Three horror writers and their guests riff on objects, inspiration, and those ideas that scratch at the door, miaowing to be let in.
Season 1 guests include JS Breukelaar, Ellen Datlow, Brian Evenson, Kathe Koja, John Langan, Garth Nix, Dan O'Malley, Lynda E. Rucker, Melinda Smith, Paul Tremblay, Sean Williams and more!
The Cat gets cosy in the cubby house with special guest, author of All The Murmuring Bones, The Path of Thorns, Castle Full of Blackbirds, and more – so much more! – Angela Slatter. While Joseph reads another bogus biography and Aaron holds in a sneeze, Kaaron is delighted by a biscuit tin. Angela revisits the traumatising books of childhood. Solipsism is discussed, as is Nabokov’s dream Russia, and the USA of his imagination. Places of the imagination with no real-world existence. The idealisation of a place that becomes more real than the place itself. A toothless man is the telling detail. Not to mention, all the reasons why children should – nay, must! – be traumatised with dark tales. Aaron and Angela resurrect the ghost of Myrtle. Joseph makes a misguided commitment. Kaaron loses a ham bone.
Note: The story Joseph is thinking of is in fact The Happy Prince, which is a fairy tale written by Oscar Wilde – not Hans Christian Andersen at all.
Grimaces and grimoires referenced in this episode include:
Lila Azam Zanganeh’s The Enchanter Vladimir Nabokov’s Lolita Angela Slatter’s Flight Struwwelpeter Encarta ’95 Check out the episode page for more pics and bits.
The Cat gets titular in the first episode of a brand new season, with special guest Jason Nahrung, Australia's number one vampire and author of Blood and Dust and The Big Smoke. While Kaaron takes a creepy clown as her plus one and Aaron gets unwholesomely into napkins, Joseph gets a lift with a stranger to knifey-town. Jason shares his abiding love of New Orleans, and everybody learns about the life of pirate Jean Lafitte. Titles are discussed: titles from nowhere; titles by consortium; titles as a story's guiding light. The comfort of titles on a bookshelf. The dangers of writing as a tourist. Everyone agrees you shouldn't be a wanker. Kaaron and Aaron fall out over Love Story. Jason wonders where you got dem shoes. Joseph gets into jazz—wankily. Everyone agrees on the Bloody Mary.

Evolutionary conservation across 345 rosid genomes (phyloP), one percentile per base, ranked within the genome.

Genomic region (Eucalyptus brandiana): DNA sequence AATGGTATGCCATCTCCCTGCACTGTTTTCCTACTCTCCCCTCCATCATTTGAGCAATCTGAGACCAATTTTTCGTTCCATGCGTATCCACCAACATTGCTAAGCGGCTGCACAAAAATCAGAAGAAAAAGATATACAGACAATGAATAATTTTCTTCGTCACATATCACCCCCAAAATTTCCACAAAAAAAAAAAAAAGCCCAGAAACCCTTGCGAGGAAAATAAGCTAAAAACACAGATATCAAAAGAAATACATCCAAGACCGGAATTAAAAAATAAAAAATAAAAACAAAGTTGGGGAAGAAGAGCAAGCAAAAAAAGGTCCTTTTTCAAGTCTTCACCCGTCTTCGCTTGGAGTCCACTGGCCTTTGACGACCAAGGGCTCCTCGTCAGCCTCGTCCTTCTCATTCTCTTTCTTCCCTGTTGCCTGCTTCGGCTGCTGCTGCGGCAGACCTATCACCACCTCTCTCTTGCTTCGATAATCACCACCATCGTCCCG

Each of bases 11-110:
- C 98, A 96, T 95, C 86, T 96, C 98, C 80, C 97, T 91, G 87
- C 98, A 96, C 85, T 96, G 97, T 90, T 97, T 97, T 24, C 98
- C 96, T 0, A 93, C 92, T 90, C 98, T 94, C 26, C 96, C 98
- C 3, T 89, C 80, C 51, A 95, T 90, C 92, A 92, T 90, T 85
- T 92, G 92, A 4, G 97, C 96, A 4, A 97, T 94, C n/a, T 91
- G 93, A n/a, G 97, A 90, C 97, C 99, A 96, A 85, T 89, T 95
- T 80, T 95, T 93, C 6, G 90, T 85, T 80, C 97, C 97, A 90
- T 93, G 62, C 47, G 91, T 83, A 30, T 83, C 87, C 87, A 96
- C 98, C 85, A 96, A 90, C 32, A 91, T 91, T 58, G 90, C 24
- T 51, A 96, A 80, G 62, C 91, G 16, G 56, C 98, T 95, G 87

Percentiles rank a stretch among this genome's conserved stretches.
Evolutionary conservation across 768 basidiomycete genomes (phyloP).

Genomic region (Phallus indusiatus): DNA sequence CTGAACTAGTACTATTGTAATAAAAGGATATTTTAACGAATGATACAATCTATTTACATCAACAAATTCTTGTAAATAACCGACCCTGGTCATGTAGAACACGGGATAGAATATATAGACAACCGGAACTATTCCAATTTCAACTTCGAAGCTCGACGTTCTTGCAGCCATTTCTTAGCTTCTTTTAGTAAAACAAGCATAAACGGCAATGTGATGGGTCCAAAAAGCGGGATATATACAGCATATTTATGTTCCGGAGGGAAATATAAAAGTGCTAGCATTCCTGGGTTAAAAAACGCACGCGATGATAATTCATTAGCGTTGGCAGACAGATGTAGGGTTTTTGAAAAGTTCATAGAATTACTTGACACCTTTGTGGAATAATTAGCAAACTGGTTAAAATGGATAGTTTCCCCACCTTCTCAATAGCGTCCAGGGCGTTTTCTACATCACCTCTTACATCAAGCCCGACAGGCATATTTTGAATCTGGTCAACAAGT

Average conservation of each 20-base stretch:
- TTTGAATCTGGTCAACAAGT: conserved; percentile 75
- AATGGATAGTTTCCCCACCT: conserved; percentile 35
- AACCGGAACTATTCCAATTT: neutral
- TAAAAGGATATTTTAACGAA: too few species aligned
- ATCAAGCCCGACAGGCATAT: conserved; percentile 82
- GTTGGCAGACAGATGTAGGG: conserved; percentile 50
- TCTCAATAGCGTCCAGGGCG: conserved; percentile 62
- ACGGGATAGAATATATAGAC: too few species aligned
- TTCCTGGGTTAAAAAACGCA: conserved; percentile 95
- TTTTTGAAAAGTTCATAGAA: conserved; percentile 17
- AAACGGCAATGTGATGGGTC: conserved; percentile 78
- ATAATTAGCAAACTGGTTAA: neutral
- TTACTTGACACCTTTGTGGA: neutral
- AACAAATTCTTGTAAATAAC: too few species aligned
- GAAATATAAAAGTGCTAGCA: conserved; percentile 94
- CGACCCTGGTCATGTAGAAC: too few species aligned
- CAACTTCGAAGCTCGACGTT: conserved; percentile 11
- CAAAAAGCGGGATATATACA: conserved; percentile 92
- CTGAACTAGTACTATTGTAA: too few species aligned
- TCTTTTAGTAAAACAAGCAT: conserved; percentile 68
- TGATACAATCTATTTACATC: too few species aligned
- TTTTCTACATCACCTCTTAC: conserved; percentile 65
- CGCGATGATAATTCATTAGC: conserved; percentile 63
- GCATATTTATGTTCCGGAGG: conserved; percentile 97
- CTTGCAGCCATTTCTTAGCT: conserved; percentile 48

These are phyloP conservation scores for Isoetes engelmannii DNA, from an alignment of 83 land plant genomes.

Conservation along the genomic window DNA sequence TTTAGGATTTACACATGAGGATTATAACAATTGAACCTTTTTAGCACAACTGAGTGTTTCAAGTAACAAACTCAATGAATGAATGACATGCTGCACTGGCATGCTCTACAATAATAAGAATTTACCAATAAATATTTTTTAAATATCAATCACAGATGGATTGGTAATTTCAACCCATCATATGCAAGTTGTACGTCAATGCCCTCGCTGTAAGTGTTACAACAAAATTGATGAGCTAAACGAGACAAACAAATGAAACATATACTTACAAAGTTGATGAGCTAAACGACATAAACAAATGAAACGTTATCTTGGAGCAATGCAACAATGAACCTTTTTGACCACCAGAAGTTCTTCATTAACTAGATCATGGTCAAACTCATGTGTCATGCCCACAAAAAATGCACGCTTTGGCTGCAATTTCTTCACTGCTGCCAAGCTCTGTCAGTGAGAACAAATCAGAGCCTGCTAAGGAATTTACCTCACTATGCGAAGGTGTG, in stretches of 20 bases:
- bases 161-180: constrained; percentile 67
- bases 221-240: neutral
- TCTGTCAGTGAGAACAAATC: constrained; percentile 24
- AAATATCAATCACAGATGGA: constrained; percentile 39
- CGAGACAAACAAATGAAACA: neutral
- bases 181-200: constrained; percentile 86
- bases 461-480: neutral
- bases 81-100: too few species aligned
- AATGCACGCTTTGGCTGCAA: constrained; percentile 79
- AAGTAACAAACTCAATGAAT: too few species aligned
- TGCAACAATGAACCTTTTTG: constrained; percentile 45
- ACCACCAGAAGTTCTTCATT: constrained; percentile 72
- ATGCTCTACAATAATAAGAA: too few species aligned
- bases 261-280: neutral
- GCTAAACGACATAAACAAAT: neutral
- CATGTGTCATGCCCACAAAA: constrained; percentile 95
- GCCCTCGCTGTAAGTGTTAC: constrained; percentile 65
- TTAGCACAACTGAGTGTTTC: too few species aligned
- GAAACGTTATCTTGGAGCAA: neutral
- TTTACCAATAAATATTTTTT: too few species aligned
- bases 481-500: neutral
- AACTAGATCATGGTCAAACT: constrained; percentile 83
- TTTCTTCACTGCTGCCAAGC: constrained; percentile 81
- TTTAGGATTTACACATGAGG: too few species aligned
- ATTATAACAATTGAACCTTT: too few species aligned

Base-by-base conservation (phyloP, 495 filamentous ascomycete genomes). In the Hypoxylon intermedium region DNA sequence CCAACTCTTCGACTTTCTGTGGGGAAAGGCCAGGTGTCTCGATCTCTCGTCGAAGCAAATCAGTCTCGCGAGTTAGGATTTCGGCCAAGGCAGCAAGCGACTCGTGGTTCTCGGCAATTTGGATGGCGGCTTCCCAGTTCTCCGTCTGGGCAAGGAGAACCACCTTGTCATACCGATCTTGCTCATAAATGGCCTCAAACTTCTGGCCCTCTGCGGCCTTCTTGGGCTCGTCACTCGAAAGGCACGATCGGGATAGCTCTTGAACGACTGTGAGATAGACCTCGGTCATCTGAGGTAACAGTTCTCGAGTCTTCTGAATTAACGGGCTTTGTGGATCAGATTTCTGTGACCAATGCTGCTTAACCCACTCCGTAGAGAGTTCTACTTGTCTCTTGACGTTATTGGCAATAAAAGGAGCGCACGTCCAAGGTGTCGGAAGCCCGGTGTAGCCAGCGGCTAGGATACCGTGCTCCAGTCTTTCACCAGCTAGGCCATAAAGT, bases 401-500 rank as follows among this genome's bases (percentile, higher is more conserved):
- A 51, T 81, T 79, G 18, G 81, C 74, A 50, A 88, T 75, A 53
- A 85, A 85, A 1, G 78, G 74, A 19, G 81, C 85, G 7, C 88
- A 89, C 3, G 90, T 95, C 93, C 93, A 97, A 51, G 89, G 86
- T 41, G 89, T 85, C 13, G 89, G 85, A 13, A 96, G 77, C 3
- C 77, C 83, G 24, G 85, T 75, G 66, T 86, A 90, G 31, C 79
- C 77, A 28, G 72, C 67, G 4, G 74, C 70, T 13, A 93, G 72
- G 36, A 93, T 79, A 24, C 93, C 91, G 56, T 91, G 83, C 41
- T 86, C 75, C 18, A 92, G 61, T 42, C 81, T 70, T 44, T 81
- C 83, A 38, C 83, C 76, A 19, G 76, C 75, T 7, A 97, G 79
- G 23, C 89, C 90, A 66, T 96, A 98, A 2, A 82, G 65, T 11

Po-boys and beignets from this episode include:
Harlan Ellison's I have no mouth and I must scream Yukio Mishima's The Sailor Who Fell From Grace With The Sea Anthony Burgess's A Clockwork Orange Thomas Harris's The Silence of the Lambs Spoon's Lafitte Don't Fail Me Now and The Agony of Lafitte Check out the episode page for more pics and bits.
The Cat gets confessional in this last episode of Season 2, with the triumphant return of star special guest... Aaron Dries. While Kaaron looks beneath the surface and Joseph makes a snap judgment, Aaron touches his face thirty-two times. (Lah-de-dah!) Observations about strangers lead to an insight. Translation of quirks leads to obfuscation leads to ideas. Anxiety is processed into art. Also, Rebecca... again. The telling detail. The craft of observational comedy. Readers and the catalogue of reality. Aaron brings a bag of mystery. Kaaron and Joseph get literal chills.
Imponderables and consumables in this episode include:
Emmanuel Carrère's I Am Alive and You Are Dead Terence Mallick's Badlands Kaaron Warren's Slights Aaron Dries's House of Sighs and Damage Inc. J. Ashley-Smith's The Attic Tragedy Check out the episode page for more pics and bits.